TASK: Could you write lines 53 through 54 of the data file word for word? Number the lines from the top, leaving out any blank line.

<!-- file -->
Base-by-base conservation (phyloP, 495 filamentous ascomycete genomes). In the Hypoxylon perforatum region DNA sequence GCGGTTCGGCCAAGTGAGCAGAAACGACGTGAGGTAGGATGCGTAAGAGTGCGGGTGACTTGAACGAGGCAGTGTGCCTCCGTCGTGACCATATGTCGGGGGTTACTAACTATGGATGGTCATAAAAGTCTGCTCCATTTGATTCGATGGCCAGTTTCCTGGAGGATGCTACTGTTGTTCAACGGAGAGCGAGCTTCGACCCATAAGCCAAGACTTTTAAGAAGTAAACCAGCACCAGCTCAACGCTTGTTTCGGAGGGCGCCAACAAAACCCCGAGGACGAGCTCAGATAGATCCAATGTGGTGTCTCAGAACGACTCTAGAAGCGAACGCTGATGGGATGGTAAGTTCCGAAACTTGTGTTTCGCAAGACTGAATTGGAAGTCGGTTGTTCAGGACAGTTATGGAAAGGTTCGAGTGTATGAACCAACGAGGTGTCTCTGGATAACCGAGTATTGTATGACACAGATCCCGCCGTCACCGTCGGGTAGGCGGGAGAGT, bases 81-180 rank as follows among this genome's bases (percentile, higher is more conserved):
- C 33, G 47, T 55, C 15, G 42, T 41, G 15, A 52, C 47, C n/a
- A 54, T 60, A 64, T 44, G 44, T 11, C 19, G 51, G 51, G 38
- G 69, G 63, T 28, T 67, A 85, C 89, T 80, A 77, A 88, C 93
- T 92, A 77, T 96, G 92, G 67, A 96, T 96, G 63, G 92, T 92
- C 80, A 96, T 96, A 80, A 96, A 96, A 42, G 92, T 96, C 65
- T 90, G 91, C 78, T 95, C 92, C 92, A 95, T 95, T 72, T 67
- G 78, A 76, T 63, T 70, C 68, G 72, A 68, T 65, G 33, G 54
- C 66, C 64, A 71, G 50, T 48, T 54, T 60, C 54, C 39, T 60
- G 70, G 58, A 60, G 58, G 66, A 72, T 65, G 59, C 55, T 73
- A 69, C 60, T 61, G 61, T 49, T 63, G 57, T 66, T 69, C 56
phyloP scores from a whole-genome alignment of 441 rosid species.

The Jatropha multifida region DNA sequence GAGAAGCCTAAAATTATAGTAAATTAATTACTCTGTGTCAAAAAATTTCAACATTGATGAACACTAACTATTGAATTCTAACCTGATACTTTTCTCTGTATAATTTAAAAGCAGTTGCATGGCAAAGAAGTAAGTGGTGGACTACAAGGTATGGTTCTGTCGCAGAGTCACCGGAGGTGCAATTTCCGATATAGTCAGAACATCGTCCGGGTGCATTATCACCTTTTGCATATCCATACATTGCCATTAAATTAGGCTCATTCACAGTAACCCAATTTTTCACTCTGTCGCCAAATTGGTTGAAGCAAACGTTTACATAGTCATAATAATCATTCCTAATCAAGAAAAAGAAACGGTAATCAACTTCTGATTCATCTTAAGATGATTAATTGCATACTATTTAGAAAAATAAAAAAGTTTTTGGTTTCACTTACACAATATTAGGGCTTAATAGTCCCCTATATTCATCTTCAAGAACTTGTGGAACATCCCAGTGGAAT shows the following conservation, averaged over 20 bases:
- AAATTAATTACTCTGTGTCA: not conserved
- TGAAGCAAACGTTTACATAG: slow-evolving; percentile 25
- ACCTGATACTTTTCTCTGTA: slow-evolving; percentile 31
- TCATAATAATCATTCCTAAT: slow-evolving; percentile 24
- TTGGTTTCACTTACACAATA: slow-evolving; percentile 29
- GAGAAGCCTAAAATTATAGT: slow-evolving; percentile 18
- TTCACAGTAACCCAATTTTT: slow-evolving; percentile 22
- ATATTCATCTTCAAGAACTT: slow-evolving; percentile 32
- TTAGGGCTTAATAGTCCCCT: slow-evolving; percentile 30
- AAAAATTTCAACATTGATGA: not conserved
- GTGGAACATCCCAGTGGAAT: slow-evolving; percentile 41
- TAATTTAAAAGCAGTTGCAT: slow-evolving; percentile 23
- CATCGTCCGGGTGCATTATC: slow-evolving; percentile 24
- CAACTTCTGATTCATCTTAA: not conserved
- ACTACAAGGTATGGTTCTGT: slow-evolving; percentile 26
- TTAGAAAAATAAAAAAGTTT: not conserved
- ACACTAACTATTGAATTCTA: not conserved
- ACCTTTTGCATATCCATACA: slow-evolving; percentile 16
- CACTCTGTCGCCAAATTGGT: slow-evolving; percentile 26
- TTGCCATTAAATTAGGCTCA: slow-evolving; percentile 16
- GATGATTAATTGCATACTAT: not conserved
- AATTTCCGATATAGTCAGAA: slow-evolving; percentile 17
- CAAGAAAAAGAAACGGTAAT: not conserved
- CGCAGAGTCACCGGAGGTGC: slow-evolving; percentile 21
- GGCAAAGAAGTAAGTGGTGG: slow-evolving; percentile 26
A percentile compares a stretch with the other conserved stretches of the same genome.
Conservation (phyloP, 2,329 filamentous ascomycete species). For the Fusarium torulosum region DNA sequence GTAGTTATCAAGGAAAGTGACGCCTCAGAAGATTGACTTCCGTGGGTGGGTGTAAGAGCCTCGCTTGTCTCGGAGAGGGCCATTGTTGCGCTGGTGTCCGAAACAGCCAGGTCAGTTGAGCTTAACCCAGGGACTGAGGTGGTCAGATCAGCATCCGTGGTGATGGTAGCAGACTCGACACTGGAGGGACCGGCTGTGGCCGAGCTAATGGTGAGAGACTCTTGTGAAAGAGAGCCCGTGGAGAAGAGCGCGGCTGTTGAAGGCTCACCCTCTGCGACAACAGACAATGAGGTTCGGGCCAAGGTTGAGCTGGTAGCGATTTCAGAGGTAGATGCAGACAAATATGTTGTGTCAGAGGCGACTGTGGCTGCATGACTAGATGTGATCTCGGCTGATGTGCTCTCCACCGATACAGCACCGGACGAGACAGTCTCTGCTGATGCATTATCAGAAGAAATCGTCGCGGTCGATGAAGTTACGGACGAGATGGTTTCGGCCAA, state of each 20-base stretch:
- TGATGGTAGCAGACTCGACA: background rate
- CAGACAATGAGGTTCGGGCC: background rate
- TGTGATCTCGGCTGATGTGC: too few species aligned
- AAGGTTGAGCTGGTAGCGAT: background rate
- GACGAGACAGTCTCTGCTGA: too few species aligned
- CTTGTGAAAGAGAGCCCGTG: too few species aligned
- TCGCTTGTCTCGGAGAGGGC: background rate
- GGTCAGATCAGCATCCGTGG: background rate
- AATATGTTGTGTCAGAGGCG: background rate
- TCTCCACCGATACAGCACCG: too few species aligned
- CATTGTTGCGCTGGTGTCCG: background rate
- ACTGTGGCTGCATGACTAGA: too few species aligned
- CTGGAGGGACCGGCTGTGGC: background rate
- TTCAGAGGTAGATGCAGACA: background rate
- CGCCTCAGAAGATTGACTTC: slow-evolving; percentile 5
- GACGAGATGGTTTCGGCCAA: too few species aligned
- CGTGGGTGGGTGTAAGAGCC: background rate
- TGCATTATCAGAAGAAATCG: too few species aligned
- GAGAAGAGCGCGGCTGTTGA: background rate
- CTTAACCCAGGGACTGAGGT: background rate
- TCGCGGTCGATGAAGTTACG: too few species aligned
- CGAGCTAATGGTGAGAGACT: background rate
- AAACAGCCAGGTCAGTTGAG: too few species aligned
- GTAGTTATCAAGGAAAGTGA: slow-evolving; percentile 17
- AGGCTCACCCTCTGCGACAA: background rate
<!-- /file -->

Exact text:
- CTGGAGGGACCGGCTGTGGC: background rate
- TTCAGAGGTAGATGCAGACA: background rate